Advance Medical Directives in Illinois

Illinois law allows you to create the following types of advance directives to address your medical treatment:

  • Living will - This document addresses what you would like to happen if you become terminally ill and cannot express your wishes regarding your treatment. You can specify whether you want life-sustaining treatment to be provided or withheld or whether you want to receive treatment meant to provide comfort and ease your pain. A living will only applies in situations where you have an irreversible condition that will lead to your death, and any treatment provided would only delay death temporarily. 

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DuPage County Partnership Agreement AttorneyThere are multiple types of business contracts that can provide a business and its owners with legal protections and ensure that a company will be able to operate successfully. A well-drafted partnership agreement is one of the most crucial types of contracts for a business since it will define the relationship between business partners and ensure that they fully understand their rights and responsibilities. When creating a partnership agreement, an attorney with experience in business law and contractual issues can make sure the terms of this contract will protect the partners’ rights and meet their ongoing needs.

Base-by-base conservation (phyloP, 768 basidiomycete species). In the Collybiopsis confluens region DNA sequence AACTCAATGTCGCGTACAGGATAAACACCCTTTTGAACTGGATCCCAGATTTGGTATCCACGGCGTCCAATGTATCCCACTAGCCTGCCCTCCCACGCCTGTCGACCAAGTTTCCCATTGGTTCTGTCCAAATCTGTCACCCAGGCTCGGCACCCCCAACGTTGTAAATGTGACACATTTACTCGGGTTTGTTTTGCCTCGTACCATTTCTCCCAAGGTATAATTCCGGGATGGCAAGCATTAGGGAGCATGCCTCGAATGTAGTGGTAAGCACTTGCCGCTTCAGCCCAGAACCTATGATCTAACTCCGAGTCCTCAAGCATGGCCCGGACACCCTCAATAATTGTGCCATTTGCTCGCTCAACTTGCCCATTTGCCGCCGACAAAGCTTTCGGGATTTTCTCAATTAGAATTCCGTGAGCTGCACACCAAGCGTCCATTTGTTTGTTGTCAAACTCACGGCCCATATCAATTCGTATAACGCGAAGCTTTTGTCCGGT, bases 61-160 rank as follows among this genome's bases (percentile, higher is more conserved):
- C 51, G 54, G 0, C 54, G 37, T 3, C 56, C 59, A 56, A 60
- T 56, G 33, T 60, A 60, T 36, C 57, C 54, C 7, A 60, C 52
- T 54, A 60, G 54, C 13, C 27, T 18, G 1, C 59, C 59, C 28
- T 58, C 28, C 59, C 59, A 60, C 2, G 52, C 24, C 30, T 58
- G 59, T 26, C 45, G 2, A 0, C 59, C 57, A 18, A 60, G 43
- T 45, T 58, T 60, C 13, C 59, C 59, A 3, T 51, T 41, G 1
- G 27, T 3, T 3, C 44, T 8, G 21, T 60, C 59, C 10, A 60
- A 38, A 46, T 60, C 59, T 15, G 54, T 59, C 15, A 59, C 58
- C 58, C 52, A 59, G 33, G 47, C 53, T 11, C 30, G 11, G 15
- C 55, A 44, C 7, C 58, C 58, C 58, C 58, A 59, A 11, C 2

Terms of a Partnership Agreement

A partnership agreement should address:

  • Percentage of ownership - An agreement should fully detail each partner’s stake in the company based on the money or assets they have invested. An agreement should also describe how profits and losses will be allocated between the partners, and these allocations will usually be based on each partner’s ownership percentage. 

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DuPage County asset division attorney

Having a child can bring a couple closer together and make them more committed to each other. Unfortunately, child-related matters can be some of the most divisive and contentious issues that can arise if the couple decides to break up. Child custody cases can become heated, with parents turning on one another. This is why it is critical to have a skilled Illinois child custody attorney to represent you.

Addressing Child Custody in Illinois

In Illinois, “allocation of parental responsibilities” is the legal term now used to refer to child custody. In any custody case, the courts will have to decide how parents will share responsibility for making decisions regarding the child (i.e., education, health, and religion) and what percentage of time the child will spend with each parent. All of this information is stipulated in a parenting plan that is ultimately approved by the court.